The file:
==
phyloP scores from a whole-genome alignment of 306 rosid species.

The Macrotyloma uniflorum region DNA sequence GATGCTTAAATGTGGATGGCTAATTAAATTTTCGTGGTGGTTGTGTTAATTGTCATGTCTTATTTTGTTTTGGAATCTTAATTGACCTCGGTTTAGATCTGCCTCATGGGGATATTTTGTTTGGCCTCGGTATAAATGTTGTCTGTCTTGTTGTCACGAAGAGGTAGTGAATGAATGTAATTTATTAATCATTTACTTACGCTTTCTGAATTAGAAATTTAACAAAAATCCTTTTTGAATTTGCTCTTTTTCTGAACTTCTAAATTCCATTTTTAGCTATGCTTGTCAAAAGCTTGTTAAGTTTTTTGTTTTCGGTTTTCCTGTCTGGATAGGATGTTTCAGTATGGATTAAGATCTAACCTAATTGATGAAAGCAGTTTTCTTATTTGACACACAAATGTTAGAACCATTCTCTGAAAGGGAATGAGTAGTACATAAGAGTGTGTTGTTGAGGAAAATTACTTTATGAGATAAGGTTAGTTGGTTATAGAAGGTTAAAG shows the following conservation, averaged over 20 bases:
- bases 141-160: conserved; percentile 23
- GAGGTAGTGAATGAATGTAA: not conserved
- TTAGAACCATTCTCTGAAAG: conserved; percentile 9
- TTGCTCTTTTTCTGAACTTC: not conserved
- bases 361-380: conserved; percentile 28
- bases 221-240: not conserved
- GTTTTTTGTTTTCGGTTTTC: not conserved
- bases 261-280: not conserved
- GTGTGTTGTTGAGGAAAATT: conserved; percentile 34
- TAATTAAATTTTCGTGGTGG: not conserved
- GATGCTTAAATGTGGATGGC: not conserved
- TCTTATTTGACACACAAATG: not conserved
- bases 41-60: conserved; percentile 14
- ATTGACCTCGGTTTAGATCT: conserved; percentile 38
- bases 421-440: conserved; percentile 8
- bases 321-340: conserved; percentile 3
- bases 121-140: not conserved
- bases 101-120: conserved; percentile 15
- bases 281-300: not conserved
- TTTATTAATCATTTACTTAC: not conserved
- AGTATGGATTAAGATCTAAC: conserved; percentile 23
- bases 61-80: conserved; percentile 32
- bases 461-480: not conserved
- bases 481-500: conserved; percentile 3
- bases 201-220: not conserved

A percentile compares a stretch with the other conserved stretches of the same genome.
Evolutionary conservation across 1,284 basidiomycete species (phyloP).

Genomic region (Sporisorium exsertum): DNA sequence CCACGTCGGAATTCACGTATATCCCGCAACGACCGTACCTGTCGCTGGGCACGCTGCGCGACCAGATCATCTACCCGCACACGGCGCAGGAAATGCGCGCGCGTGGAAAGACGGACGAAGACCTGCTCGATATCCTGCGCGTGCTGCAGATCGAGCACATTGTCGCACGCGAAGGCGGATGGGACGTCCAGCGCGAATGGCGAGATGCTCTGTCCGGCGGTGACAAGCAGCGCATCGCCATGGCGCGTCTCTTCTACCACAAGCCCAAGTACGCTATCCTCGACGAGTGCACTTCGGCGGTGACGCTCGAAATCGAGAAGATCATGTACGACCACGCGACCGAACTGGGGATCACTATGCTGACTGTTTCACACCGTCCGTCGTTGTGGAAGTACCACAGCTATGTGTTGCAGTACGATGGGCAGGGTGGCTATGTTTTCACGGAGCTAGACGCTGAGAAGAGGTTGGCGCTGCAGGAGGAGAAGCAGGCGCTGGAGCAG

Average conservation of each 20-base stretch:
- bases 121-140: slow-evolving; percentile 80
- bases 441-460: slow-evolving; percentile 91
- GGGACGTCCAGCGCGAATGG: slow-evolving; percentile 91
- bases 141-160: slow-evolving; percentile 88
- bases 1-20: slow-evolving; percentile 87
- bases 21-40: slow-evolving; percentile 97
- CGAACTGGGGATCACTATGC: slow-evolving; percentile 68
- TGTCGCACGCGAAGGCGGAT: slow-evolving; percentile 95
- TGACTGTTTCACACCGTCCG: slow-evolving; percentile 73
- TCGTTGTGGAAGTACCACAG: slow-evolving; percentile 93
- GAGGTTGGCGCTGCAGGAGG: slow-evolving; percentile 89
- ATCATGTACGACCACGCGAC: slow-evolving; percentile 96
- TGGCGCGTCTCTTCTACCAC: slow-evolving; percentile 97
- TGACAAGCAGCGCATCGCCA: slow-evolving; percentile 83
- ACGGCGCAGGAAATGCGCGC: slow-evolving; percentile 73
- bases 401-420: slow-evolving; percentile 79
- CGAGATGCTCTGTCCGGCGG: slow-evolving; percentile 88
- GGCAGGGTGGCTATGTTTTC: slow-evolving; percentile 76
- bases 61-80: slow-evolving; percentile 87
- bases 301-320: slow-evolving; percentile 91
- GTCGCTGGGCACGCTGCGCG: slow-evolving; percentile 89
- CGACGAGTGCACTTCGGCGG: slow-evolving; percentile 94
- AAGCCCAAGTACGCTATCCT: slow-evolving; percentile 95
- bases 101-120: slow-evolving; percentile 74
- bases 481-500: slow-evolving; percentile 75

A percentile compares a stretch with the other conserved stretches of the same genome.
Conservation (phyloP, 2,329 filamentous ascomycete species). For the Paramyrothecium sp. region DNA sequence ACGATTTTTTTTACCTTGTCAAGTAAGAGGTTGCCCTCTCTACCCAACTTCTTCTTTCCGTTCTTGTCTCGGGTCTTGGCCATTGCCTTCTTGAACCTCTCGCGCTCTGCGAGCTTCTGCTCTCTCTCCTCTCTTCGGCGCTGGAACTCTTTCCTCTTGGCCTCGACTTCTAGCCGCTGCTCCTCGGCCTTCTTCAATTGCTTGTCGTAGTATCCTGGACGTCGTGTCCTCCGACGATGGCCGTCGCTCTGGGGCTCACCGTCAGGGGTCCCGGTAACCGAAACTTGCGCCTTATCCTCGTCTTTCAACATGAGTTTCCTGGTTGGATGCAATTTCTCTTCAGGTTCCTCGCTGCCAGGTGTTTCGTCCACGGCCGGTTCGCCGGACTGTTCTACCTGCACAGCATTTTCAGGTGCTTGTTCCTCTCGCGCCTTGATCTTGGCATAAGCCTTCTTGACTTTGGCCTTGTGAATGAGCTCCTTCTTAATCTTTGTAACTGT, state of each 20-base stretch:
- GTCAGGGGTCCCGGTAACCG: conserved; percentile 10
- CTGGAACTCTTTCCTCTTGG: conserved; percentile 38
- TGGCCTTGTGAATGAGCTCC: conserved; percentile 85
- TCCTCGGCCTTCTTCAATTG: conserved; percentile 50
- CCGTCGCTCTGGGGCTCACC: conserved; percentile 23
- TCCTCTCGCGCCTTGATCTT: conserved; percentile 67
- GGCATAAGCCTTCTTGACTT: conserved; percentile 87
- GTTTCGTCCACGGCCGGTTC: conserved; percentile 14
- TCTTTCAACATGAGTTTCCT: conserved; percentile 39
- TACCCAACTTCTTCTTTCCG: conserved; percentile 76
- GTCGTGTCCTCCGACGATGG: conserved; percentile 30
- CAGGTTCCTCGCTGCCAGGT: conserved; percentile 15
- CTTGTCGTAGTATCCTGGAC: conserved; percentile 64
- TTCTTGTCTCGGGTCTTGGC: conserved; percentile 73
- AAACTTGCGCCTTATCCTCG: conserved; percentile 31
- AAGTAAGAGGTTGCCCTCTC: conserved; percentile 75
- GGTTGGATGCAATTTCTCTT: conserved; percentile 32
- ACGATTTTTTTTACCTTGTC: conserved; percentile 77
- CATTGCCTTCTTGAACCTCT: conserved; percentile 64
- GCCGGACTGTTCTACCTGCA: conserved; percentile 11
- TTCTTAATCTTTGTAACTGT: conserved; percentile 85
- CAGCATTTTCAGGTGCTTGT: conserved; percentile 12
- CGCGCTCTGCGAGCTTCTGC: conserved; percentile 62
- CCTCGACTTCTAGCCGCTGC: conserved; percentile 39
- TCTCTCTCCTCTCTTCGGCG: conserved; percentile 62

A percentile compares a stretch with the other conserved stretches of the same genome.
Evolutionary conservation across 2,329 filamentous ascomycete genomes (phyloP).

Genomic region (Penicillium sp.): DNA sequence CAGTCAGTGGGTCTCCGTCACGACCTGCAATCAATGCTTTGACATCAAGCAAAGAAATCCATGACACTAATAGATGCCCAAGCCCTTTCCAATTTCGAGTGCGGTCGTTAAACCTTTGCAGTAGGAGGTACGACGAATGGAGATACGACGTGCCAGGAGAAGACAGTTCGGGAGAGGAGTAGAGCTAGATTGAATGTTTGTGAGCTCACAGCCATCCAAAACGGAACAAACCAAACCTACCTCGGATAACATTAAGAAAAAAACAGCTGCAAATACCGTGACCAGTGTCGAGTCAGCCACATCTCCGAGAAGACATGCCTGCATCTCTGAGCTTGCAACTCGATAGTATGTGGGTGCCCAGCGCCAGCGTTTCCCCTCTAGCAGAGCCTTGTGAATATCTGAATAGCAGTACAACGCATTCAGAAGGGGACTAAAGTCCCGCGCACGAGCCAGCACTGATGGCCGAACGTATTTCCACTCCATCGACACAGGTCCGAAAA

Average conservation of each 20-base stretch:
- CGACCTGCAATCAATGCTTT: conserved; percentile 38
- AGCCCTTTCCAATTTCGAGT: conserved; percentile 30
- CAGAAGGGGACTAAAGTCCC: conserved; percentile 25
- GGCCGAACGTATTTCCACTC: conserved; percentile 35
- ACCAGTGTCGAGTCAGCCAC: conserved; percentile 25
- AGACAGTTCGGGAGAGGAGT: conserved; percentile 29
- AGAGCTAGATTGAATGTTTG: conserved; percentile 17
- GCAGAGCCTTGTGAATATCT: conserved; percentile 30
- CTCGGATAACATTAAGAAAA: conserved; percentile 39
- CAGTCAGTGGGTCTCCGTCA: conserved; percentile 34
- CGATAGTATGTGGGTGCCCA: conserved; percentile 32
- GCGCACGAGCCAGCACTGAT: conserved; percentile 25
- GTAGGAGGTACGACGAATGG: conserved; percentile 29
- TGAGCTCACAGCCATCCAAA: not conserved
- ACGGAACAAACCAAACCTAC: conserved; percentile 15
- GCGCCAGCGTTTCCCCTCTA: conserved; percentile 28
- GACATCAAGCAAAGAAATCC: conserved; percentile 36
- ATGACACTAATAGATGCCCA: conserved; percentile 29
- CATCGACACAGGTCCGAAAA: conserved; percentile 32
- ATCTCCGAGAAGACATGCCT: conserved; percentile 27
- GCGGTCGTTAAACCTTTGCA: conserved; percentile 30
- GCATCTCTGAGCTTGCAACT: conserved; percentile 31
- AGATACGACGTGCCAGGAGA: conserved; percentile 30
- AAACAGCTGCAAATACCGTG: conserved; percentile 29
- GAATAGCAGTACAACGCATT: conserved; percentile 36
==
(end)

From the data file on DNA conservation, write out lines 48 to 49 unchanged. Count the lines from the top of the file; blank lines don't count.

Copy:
- CGAGATGCTCTGTCCGGCGG: slow-evolving; percentile 88
- GGCAGGGTGGCTATGTTTTC: slow-evolving; percentile 76